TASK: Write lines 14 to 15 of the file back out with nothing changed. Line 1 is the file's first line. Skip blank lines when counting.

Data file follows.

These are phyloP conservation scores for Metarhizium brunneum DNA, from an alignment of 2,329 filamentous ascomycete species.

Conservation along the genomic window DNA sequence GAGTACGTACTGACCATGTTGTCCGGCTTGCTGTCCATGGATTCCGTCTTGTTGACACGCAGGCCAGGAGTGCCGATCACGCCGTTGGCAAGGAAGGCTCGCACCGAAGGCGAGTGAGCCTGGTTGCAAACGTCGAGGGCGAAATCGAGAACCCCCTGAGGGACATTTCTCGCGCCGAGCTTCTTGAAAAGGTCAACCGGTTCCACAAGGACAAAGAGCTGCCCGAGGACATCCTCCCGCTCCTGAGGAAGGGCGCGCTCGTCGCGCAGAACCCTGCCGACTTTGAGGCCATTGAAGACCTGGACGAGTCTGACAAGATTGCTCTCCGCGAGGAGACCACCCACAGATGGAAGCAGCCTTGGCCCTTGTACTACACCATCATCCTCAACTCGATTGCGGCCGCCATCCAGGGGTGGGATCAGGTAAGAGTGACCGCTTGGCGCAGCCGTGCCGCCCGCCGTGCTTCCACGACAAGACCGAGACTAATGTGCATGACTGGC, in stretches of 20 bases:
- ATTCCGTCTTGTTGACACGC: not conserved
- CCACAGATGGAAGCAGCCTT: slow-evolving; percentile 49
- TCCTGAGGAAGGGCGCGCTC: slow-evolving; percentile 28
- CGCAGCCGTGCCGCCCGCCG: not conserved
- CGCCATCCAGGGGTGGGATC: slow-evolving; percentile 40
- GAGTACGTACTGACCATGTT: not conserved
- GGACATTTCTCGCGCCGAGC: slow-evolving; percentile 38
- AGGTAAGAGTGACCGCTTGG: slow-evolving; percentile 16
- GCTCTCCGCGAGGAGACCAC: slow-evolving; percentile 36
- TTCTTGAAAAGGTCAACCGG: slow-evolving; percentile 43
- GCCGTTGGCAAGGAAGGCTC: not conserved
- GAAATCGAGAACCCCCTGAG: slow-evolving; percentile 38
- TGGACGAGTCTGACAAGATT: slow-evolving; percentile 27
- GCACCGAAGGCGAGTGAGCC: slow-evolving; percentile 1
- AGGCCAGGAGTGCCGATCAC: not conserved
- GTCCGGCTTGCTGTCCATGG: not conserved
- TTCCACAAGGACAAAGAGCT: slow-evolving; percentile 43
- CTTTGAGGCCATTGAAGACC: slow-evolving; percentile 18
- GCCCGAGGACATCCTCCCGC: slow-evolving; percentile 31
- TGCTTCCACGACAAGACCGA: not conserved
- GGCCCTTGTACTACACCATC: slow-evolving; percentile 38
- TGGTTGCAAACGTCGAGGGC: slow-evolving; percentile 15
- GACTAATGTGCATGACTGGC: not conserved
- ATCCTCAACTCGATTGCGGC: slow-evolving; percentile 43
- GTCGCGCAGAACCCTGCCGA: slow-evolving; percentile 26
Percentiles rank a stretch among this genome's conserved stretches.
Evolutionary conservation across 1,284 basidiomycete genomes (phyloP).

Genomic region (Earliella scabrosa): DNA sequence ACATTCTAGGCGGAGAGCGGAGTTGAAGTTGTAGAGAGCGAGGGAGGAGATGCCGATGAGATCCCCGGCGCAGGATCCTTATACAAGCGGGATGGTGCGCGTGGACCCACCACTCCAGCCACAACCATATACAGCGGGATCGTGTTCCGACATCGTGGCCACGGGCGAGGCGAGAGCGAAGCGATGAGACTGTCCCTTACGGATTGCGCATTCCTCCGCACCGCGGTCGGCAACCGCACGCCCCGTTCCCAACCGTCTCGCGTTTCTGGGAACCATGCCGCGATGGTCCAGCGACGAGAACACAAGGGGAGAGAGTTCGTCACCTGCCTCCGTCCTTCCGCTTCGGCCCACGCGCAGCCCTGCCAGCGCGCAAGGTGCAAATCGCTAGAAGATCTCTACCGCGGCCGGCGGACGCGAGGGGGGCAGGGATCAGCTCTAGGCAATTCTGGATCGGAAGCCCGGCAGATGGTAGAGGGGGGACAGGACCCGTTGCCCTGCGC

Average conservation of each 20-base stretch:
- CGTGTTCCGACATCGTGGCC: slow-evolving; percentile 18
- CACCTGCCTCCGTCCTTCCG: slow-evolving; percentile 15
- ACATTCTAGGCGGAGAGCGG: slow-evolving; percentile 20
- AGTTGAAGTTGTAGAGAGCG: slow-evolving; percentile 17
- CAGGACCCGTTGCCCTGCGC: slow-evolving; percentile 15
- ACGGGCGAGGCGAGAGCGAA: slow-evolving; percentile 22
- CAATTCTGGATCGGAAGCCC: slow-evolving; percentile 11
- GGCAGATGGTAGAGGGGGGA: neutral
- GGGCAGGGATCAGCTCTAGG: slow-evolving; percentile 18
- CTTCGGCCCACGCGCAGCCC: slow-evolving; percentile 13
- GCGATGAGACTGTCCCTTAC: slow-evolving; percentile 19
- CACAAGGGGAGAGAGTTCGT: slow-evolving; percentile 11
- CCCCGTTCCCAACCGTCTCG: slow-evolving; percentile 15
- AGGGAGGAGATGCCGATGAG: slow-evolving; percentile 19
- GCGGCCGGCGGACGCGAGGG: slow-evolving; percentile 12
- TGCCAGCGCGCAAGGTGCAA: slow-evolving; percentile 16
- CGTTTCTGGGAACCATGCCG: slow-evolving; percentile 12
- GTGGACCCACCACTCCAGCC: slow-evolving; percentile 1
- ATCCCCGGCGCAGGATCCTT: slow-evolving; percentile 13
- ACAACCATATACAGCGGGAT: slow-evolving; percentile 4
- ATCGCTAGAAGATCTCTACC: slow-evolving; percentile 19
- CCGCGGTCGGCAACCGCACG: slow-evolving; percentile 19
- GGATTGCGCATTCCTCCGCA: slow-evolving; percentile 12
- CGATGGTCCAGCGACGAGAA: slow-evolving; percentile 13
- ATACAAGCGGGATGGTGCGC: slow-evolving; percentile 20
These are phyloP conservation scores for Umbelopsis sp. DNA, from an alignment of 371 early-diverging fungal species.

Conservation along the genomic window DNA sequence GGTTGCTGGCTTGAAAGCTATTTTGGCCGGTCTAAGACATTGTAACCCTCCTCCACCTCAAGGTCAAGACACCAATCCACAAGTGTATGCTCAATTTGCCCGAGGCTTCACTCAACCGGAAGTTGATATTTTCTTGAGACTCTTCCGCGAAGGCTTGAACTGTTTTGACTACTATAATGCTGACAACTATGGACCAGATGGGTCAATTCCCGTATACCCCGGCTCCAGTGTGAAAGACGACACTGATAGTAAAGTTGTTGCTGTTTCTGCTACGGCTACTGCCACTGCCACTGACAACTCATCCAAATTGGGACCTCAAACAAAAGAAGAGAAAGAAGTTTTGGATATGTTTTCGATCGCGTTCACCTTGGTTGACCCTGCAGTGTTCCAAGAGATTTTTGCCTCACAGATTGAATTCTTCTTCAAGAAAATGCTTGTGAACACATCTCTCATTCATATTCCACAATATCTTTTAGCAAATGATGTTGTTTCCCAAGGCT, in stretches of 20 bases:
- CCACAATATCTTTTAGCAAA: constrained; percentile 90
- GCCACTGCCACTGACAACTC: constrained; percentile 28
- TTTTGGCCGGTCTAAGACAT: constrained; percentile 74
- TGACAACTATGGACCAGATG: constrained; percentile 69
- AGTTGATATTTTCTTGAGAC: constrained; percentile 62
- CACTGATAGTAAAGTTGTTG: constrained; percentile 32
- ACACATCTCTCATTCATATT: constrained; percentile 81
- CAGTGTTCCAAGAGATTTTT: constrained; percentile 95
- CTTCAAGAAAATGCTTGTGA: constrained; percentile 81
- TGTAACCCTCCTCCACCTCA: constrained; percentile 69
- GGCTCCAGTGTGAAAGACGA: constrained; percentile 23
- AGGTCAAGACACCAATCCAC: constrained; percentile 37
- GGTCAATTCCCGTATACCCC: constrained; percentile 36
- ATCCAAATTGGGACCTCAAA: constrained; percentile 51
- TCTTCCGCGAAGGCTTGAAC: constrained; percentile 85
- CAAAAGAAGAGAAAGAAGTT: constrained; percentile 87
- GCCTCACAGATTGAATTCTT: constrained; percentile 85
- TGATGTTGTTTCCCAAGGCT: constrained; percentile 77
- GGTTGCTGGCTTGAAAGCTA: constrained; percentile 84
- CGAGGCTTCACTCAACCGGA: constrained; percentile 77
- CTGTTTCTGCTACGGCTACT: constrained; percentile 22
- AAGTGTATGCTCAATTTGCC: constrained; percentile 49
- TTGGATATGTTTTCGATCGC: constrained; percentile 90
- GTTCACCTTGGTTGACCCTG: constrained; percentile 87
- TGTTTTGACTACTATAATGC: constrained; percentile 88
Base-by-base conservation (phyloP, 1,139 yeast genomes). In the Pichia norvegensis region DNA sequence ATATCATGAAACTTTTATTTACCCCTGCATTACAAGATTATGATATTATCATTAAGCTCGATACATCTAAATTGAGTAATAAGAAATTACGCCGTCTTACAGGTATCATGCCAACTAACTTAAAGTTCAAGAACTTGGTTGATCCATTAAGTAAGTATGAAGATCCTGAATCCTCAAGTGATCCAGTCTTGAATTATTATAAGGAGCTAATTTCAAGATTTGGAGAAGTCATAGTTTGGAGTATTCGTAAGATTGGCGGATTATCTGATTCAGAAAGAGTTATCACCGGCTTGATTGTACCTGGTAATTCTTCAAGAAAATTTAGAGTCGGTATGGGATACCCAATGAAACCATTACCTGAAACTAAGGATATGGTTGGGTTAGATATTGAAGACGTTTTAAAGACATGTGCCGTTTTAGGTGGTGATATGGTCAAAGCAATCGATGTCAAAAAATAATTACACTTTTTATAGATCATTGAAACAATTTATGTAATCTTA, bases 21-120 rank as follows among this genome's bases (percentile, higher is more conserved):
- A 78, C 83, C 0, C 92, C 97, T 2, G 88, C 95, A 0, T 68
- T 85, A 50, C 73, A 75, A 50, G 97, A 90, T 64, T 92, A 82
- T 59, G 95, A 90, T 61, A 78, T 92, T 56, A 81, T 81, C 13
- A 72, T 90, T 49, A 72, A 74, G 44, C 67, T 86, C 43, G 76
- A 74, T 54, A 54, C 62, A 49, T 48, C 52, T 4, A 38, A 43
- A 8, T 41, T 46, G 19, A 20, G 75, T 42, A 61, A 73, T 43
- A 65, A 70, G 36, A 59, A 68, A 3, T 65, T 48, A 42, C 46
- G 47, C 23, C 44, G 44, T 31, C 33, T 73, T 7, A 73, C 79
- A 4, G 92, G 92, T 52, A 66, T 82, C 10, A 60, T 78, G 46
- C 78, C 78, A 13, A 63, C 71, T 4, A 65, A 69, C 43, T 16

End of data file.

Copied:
- GAAATCGAGAACCCCCTGAG: slow-evolving; percentile 38
- TGGACGAGTCTGACAAGATT: slow-evolving; percentile 27